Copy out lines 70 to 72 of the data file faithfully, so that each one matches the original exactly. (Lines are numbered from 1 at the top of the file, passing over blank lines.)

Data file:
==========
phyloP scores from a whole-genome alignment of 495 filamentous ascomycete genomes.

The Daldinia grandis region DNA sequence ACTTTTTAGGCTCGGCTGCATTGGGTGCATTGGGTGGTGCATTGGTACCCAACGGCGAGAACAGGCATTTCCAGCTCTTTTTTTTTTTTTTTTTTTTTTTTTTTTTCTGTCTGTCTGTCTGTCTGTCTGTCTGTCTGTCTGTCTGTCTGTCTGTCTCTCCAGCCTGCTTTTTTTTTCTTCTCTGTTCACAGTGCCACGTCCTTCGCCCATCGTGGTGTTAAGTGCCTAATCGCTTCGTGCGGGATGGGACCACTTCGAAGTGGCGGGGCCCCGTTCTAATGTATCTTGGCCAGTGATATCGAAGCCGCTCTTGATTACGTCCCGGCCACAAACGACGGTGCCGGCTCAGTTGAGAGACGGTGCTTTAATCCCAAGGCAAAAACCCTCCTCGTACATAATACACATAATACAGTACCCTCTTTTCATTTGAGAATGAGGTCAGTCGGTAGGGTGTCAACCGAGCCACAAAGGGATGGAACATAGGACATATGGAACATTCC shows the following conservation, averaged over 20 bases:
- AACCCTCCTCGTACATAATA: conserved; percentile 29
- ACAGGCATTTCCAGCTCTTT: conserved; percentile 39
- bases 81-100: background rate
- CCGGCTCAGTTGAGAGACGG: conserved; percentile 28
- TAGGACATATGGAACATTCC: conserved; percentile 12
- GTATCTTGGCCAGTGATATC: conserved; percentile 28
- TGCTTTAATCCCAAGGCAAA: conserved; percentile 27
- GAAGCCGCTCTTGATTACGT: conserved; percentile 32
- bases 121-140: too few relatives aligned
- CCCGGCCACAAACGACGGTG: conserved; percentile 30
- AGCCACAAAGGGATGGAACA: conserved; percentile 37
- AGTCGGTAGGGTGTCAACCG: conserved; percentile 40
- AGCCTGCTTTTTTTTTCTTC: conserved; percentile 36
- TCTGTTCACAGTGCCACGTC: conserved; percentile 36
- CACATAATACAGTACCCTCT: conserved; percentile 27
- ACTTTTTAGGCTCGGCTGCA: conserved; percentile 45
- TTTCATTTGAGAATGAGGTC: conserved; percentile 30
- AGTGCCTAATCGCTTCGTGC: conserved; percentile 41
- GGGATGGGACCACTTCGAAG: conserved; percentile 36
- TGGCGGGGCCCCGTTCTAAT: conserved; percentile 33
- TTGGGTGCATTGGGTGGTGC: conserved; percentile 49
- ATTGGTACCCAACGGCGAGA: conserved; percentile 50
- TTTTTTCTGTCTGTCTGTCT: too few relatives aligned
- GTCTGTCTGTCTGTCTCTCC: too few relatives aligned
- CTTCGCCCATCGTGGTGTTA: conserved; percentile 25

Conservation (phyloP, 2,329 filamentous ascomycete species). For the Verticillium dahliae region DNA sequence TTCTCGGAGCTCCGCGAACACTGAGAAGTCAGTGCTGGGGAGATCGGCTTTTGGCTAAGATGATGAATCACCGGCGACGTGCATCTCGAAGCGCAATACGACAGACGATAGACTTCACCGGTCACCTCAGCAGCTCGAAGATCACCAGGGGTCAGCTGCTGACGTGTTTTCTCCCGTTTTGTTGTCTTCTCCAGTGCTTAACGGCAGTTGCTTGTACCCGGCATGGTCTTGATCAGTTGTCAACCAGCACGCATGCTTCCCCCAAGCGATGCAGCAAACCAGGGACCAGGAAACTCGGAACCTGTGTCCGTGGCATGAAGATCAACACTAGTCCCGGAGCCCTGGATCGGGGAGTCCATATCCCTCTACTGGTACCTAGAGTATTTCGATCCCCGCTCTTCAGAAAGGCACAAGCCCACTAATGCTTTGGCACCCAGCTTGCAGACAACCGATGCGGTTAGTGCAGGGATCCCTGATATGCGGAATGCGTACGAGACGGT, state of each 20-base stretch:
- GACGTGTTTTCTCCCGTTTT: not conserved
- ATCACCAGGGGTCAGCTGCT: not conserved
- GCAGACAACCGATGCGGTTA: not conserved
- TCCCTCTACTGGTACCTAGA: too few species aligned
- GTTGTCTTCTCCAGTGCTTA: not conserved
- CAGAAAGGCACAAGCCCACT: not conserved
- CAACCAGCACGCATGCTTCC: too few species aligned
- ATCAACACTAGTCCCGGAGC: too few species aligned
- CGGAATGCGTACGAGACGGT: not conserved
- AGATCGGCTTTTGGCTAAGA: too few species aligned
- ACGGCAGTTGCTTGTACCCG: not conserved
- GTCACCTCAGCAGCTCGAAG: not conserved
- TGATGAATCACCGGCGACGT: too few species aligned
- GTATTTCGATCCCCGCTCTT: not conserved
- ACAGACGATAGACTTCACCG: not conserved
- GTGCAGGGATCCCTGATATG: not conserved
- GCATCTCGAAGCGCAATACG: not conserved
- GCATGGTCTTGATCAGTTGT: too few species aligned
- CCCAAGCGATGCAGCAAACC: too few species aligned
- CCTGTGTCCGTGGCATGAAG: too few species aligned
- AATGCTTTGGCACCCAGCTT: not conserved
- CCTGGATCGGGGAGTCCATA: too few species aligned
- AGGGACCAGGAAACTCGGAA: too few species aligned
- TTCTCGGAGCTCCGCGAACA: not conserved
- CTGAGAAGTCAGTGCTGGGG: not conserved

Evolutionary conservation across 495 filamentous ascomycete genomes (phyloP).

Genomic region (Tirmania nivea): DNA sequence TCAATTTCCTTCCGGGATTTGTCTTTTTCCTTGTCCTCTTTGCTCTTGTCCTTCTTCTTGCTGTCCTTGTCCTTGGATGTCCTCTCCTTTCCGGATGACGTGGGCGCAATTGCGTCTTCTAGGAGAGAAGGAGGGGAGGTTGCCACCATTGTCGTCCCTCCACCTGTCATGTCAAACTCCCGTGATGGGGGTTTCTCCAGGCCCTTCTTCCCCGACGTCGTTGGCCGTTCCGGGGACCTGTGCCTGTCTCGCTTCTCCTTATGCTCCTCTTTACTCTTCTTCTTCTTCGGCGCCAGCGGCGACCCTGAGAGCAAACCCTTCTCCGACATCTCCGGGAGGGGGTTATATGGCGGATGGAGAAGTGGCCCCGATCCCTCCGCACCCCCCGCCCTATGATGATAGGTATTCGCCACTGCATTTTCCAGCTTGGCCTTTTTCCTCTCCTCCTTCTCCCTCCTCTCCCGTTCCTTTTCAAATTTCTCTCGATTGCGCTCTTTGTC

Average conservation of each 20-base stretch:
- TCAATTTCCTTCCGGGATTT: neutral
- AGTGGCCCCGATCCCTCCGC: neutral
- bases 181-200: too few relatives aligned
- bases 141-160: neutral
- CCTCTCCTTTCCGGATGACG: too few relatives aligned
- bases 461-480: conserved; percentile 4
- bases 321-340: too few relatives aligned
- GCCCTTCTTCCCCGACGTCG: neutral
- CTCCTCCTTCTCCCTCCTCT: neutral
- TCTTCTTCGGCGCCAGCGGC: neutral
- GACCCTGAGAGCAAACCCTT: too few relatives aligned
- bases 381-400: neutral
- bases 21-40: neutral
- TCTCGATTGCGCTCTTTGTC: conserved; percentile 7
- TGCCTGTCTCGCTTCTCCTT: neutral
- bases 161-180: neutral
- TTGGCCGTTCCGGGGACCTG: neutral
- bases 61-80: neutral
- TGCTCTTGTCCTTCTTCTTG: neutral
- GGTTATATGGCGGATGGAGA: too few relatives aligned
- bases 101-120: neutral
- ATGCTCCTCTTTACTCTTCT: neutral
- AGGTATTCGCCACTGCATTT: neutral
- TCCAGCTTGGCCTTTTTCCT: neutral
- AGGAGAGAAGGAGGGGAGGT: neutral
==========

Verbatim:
- TCTCGATTGCGCTCTTTGTC: conserved; percentile 7
- TGCCTGTCTCGCTTCTCCTT: neutral
- bases 161-180: neutral